On the second day of U.S. Olympic Trials in short track speed skating, Connecticut native Kristen Santos became the first skater to clinch a spot on the U.S. team for the Beijing Winter Games.
After winning both the first 500m and 1500m on Friday, Santos secured her Olympic roster spot with a win in the second 1500m on Saturday (video embedded above). All three individual Olympic distances – 500m, 1000m, 1500m – are contested twice during the three-day competition.
Members of Santos’s family, holding cardboard cutouts of Kristen’s face and a sign reading “Go Fast, Turn Left!” jumped up and down in the stands after she crossed the line first.
“It’s really overwhelming right now,” Santos told NBC Olympics reporter Andrea Joyce. “I’m really glad my family is all here to go through it with me.”
Because the U.S. qualified a women’s relay team for Beijing, five female skaters will be named to the U.S. Olympic short track team when Trials conclude on Sunday.
In addition to Santos (107 points after four races), 2018 Olympian Maame Biney (71 points), Corinne Stoddard (63 points), and Julie Letai (55 points) are all in a strong position heading into the final two races. Athletes on the bubble include Eunice Lee (23 points), Kamryn Lute (10 points), and Hailey Choi (6 points).
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Four years after scary injury, Santos will make Olympic debut in 2022
The 2022 Beijing Winter Olympics will mark Santos’s Olympic debut, four years after she just missed out.
In November 2017, Santos was competing at a World Cup in Shanghai, China, when a competitor’s skate sliced open her left hand, cutting tendons in her hand and wrist. She immediately flew back to the United States to have surgery and was off the ice for over two weeks.
One month later, with very limited preparation and a cast on her arm, Santos managed to finish fourth overall at U.S. Olympic Trials. A fourth-place finish would have been good enough for a roster spot if only the U.S. had qualified a women’s relay team. But instead, Santos found herself on the outside looking in.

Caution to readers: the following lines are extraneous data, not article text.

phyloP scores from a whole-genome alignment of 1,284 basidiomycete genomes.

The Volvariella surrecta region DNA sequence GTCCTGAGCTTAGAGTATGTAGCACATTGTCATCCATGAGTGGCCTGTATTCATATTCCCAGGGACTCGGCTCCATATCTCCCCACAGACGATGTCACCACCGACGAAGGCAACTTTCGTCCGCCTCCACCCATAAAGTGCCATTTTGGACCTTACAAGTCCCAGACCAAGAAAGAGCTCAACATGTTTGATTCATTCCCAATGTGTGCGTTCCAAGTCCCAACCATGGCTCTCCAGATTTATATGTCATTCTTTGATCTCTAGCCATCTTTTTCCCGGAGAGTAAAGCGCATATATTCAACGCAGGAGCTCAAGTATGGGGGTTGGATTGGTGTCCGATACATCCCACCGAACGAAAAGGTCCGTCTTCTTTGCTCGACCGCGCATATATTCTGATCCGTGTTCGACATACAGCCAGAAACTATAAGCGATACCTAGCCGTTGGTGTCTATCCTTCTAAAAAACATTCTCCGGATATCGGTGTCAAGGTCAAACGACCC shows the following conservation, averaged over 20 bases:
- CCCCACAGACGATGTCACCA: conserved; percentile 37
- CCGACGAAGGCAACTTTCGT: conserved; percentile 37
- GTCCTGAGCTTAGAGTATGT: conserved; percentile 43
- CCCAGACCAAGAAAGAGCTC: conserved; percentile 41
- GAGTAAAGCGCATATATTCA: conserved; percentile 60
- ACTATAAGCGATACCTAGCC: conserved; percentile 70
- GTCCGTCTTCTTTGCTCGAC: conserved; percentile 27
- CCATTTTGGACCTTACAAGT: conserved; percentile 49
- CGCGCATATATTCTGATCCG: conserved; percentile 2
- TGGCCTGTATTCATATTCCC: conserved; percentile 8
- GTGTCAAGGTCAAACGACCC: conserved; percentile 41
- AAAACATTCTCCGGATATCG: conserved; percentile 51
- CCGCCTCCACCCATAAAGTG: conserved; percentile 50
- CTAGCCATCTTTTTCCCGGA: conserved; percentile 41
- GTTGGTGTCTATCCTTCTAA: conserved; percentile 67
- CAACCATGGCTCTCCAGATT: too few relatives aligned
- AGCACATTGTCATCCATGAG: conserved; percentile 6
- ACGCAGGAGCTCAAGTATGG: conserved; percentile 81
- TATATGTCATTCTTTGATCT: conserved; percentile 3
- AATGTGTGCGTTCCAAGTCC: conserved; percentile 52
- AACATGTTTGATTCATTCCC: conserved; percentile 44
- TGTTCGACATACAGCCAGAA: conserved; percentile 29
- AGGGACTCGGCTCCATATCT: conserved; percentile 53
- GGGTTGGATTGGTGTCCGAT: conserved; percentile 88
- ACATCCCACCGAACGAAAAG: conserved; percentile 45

“I think that honestly just made me more motivated for this Olympic cycle and also kind of made me realize the mindset that I need to be in to perform right,” Santos told OlympicTalk.
Santos grew up in Fairfield, Connecticut, where her introduction to the ice came via figure skating and then ice hockey, in which she was the only girl on her team. She made the transition to short track speed skating at age nine, with her first lessons taking place at Yale University’s famed “Yale Whale.”
Given the tactical nature of short track speed skating, the best athletes from any given country typically train together. So after graduating from Fairfield Warde High School, Santos decided to move to the U.S. hub in Salt Lake City and enrolled at the University of Utah.
In the four years since her near-miss at 2018 U.S. Olympic Trials, Santos has developed into the best hope the U.S. has for a short track speed skating medal in Beijing.
Earlier this fall at a World Cup competition at the Olympic venue in Beijing, the 25-year-old became the first U.S. woman to record two podium finishes in a single World Cup event in nearly a decade.
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After the first day of racing at 2022 U.S. Olympic Trials, Santos revealed that she contemplated pulling out of the competition.
“I was debating racing this weekend because I have an issue with my boot,” Santos said. “Just a pressure point that’s very, very sensitive. But it’s feeling a lot better today.”
Santos could have petitioned for a spot on the U.S. Olympic team, which likely would have been accepted given her World Cup results in recent months, but said she wanted to earn her spot with an on-ice performance.
At this February’s Winter Olympics, Santos could become the first American woman to win an Olympic medal in short track speed skating since the 2010 Vancouver Winter Games.
Follow Alex Azzi on Twitter @AlexAzziNBC
The NBC Olympics research team contributed to this report.